Last week, a toolkit was released, that based solely on results from Shodan, would automatically engage vulnerable devices around the world with exploit code. A short time ago, right after the release of MIRAI, a fellow team member had developed some code that would scour the Internet, find devices using default credentials and automatically reset them. We had a long discussion about the legality of using such code.
His modification of the MIRAI botnet would scan the Internet for devices using default credentials and reset those credentials or shut down the device, all together.
Essentially, it's the loose interpretation of walking around a neighborhood, breaking into homes, for the sole purpose of locking the windows. In that context, it's absolutely illegal. In theory, the intentions were in the right place.
So, should a tool like AutoSploit be illegal? I'm not entirely certain. What I am certain of, is this tool, along with a Shodan.io API key, permits "Script Kiddies" and criminals to very effectively break into networks and cause tangible harm. The tool doesn't discriminate about what networks and devices that it breaches. That's the reality.
Accepting that AutoSploit is more about collecting access to many networks, instead of targeted environments, would gear this activity towards the accelerated buildup of botnets for C&C and ransomware.
That being said, is this really the fault of the device owner? Are the vendors in the wrong for providing and applying patches quick enough? Is it the person crawling in through digital "open windows" at fault?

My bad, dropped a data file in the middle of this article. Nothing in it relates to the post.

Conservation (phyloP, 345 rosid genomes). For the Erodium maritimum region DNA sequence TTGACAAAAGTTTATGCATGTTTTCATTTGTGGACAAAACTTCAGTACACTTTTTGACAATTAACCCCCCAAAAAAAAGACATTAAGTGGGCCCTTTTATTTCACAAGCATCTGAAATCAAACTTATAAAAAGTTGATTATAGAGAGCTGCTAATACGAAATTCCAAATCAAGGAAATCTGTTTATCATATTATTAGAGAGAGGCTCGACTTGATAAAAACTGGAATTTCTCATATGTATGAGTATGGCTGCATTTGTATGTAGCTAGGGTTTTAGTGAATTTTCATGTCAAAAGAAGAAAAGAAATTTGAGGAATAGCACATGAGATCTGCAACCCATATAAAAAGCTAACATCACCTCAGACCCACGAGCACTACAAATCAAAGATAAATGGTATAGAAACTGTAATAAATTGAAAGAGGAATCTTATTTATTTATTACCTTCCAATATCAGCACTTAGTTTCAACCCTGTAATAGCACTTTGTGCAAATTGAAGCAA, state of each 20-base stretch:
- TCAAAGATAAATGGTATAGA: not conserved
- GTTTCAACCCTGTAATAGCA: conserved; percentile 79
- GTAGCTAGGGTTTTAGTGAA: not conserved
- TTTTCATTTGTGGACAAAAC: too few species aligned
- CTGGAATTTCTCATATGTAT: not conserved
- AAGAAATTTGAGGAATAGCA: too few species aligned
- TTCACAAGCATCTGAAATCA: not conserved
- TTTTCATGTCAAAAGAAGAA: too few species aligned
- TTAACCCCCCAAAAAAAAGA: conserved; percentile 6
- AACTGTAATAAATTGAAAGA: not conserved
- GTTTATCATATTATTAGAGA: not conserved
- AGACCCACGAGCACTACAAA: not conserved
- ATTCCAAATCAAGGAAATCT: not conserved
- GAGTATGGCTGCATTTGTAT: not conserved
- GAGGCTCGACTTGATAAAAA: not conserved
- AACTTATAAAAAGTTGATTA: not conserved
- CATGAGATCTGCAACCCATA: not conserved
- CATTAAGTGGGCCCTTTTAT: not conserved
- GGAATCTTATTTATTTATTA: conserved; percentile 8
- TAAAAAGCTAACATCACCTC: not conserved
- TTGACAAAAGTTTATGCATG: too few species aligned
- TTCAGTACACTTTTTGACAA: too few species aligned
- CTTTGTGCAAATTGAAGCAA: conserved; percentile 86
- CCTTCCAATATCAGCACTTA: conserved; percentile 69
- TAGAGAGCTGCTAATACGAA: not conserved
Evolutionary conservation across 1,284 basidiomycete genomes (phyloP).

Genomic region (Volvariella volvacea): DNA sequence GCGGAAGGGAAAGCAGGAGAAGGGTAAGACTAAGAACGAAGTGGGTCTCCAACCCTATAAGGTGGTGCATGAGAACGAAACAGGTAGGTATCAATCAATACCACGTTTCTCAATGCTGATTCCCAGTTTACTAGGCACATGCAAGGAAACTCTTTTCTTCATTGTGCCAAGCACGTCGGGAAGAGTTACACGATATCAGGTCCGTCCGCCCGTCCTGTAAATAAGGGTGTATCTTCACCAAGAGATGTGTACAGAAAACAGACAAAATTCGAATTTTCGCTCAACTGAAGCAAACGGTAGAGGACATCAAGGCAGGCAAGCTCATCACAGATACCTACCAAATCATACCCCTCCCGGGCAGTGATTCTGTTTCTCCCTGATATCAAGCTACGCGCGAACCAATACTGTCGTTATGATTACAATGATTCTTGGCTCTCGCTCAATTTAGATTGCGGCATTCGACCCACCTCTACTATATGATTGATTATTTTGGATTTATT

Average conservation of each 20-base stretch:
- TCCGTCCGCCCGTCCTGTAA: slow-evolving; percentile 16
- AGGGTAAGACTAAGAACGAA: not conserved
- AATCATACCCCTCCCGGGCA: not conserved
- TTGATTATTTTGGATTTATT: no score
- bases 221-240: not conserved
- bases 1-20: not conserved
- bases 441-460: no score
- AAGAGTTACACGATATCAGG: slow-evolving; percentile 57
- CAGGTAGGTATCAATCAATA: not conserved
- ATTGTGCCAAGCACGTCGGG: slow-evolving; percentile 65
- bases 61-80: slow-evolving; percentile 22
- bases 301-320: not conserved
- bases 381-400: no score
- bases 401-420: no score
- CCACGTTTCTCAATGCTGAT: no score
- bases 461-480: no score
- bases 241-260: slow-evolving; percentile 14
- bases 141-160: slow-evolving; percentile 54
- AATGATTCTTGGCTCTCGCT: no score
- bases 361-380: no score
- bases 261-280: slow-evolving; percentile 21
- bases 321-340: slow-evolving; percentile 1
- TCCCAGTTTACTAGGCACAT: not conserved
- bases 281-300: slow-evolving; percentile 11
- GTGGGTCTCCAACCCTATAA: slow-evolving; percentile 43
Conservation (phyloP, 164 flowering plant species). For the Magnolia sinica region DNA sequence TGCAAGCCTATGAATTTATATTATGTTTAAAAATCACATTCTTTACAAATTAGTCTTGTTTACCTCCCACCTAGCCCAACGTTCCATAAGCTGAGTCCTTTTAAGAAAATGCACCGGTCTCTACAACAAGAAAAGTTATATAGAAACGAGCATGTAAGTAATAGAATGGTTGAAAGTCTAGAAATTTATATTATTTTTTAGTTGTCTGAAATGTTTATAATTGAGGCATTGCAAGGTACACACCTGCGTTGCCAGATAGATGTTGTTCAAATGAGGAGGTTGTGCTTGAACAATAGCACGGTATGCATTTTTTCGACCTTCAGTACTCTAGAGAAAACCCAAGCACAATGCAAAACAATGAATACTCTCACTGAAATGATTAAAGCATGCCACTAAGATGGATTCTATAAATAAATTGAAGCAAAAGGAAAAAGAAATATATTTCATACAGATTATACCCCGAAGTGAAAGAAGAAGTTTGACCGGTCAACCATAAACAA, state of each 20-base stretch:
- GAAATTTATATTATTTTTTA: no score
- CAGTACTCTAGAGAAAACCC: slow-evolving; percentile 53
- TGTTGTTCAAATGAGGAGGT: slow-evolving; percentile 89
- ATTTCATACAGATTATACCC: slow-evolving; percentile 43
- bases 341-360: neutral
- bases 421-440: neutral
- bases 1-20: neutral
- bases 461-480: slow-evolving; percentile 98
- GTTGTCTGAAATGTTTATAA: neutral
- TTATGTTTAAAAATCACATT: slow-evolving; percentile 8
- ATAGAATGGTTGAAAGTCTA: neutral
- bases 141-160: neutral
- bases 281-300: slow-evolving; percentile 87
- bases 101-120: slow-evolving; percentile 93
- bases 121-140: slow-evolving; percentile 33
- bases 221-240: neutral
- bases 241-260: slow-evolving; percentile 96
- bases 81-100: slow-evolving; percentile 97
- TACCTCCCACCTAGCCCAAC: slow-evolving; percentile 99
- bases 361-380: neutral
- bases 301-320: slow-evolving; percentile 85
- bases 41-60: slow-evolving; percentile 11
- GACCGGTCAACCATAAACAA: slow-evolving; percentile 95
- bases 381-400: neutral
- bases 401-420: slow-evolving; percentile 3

When I look at this new generation of tools, there are several significant issues that AutoSploit brings to the table:
AutoSploit is just the beginning of a new reality around cybersecurity, in regards to attacks and incident response. Where we once had a few moments to get devices online and time to test patches before deployment, we will now need to aggressively adjust those timetables. Based solely on previous experience, this is a very dangerous practice. Making rapid code and environment changes to critical infrastructure can literally cost lives.
Accepting that AutoSploit is part of a new generation of weaponry, we can apply this same logic to environments where automatic exploitation and rapid delivery of patching is life-threatening. When these toolkits are able to automatically pivot into internal networks, move linearly, and land on sensitive equipment (such as medical devices), we will witness the loss of life due to vulnerable software code. Unfortunately, most of those devices weren't developed with security in mind, nor with a "drop dead date". They are able to live for decades in vulnerable states with relatively non-existent paths for updates and upgrades.
Additionally, manufacturers and vendors rarely inform a customer of precisely what level of risk they are being asked to accept when deploying the vendor's solution. Therefore, they may have no idea what the proper channels and approaches are for the remediation of currently unknown vulnerabilities. To that measure, they might not know that they even "own" that responsibility.
Lastly, most of us should probably be concerned with the collateral damage of tools like AutoSploit. Even if we patch everything we have, either in or on our networks, will that be enough? If we employ a vendor that BYODs (Bring your own device) which are vulnerable, can it take down portions of our network due to saturation and exhaustion of associated resources? This is the very situation that I witnessed at a "Big Box" retail company a few years ago. Solar panels were incorporated to save money, but the panel's digital controllers were running vulnerable versions of NTP and operating systems.
Unfortunately, they didn't get to choose when the vendors patched their systems. Nor could they contractually perform the patching, themselves.
Autosploit-style tools are inevitable and the associated threats will evolve. In the long run, AutoSploit, MIRAI, and similar tools will bring with them a more focused approach to the topic of information security. It will spark some innovation in alerting, compensating controls and rapid remediation cycles. My hope is that the associated collateral damage will not be substantial.